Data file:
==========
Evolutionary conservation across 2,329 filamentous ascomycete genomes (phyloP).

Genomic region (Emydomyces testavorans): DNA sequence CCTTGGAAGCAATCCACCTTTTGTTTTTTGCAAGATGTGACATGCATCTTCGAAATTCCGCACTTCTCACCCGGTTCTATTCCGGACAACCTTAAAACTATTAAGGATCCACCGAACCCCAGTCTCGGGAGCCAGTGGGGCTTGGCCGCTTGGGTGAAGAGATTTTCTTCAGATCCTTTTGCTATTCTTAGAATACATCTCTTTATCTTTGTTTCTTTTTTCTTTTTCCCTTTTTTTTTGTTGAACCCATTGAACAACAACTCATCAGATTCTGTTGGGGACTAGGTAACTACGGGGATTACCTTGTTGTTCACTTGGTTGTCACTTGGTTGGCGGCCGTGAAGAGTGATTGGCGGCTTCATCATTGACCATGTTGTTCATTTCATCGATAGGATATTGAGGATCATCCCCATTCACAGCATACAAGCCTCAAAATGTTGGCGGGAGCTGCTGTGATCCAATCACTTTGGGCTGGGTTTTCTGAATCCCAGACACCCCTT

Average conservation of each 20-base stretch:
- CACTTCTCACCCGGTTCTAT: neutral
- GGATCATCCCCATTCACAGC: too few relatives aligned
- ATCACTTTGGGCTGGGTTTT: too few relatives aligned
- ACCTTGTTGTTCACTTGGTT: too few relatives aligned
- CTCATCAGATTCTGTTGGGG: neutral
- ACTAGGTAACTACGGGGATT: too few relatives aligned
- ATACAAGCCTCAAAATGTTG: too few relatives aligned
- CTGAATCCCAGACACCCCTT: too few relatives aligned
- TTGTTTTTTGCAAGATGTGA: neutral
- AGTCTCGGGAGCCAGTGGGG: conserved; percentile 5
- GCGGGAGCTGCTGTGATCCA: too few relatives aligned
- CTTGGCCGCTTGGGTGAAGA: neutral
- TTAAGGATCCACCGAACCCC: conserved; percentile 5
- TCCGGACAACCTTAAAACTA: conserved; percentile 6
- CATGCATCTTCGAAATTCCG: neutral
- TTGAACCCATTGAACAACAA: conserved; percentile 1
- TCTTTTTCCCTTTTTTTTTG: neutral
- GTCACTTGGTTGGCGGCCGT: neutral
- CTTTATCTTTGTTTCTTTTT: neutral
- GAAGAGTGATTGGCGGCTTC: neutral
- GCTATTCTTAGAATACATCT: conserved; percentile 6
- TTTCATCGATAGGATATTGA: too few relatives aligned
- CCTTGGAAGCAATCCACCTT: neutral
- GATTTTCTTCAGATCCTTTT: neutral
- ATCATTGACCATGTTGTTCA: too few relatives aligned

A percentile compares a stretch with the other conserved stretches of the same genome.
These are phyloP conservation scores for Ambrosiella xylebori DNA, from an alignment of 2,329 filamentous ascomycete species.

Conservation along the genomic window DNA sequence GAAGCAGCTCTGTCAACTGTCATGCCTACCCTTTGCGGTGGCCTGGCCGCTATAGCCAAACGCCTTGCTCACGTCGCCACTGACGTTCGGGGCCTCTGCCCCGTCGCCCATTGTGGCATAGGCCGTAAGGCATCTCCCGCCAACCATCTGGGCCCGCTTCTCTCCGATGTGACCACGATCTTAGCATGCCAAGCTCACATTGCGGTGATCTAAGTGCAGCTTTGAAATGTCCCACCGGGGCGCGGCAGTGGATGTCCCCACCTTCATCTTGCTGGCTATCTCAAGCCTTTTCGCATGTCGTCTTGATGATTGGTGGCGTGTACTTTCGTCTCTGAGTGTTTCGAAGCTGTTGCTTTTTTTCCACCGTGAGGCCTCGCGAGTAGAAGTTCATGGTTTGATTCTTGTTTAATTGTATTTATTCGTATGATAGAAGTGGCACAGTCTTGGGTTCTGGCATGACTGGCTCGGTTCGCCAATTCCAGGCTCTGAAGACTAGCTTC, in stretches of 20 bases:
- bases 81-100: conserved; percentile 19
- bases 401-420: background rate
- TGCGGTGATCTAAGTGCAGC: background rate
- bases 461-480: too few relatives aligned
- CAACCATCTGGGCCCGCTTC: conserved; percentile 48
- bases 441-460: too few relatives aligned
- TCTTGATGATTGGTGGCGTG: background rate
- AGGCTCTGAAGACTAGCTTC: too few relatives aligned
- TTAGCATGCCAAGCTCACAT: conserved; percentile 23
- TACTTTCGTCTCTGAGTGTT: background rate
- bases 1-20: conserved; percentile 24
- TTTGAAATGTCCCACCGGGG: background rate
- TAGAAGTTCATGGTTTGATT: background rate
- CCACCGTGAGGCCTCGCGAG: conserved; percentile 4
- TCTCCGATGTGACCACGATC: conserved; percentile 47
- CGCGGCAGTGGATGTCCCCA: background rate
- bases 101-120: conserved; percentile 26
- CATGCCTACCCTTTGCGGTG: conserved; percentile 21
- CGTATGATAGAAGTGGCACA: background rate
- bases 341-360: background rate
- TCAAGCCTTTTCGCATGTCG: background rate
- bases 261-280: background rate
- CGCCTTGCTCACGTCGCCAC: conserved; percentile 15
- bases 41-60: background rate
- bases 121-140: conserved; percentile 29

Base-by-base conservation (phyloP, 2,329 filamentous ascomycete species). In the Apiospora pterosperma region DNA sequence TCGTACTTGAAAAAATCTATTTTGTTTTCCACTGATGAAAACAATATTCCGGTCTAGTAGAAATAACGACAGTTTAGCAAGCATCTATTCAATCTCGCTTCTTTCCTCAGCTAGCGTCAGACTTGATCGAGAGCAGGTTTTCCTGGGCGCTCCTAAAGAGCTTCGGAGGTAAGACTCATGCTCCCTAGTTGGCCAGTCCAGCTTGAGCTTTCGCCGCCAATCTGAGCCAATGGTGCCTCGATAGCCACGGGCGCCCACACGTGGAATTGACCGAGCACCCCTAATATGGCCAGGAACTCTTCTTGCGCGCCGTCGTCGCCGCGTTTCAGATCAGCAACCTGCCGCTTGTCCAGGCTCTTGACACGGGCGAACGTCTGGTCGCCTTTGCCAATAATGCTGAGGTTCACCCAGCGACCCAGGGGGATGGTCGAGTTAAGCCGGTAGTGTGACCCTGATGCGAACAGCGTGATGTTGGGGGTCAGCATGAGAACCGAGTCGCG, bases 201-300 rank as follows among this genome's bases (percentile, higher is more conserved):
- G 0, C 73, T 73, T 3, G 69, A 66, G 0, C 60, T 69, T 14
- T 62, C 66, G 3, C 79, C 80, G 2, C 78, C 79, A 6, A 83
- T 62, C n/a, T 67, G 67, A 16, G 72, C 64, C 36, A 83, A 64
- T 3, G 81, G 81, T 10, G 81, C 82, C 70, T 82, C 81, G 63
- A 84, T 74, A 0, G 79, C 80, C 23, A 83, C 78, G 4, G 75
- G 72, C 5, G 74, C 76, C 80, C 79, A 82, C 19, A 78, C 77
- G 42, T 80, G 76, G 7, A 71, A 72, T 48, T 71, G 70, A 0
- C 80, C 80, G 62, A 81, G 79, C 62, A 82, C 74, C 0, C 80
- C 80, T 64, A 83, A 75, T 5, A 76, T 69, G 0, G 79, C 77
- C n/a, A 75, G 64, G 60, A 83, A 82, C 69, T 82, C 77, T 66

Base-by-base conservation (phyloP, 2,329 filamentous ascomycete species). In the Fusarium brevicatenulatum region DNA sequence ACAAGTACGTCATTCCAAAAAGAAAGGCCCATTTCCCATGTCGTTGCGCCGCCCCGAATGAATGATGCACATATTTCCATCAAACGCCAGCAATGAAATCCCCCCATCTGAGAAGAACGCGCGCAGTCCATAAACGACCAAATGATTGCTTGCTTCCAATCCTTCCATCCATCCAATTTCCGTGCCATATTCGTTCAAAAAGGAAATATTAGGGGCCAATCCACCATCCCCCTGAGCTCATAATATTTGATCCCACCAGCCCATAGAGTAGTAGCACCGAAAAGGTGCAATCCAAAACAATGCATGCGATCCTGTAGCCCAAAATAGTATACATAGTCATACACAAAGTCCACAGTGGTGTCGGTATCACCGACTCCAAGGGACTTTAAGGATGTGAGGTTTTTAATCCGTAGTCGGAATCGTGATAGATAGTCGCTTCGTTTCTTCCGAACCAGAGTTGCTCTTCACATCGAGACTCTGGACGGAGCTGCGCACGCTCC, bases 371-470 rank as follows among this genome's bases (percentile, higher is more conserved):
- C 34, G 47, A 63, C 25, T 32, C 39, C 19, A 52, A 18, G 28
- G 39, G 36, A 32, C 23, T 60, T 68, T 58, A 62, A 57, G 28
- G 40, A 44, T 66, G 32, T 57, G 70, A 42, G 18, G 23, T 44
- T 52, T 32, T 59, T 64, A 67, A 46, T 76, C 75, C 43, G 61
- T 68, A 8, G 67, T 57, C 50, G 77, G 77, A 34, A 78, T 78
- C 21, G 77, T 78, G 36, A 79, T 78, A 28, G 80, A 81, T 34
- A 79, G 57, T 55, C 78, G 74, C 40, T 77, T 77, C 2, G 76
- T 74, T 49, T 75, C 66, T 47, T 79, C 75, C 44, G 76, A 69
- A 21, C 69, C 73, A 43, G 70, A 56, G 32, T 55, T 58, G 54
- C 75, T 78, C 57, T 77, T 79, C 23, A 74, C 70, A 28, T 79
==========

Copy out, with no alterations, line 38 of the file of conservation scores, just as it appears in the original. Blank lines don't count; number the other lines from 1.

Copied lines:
- TCTTGATGATTGGTGGCGTG: background rate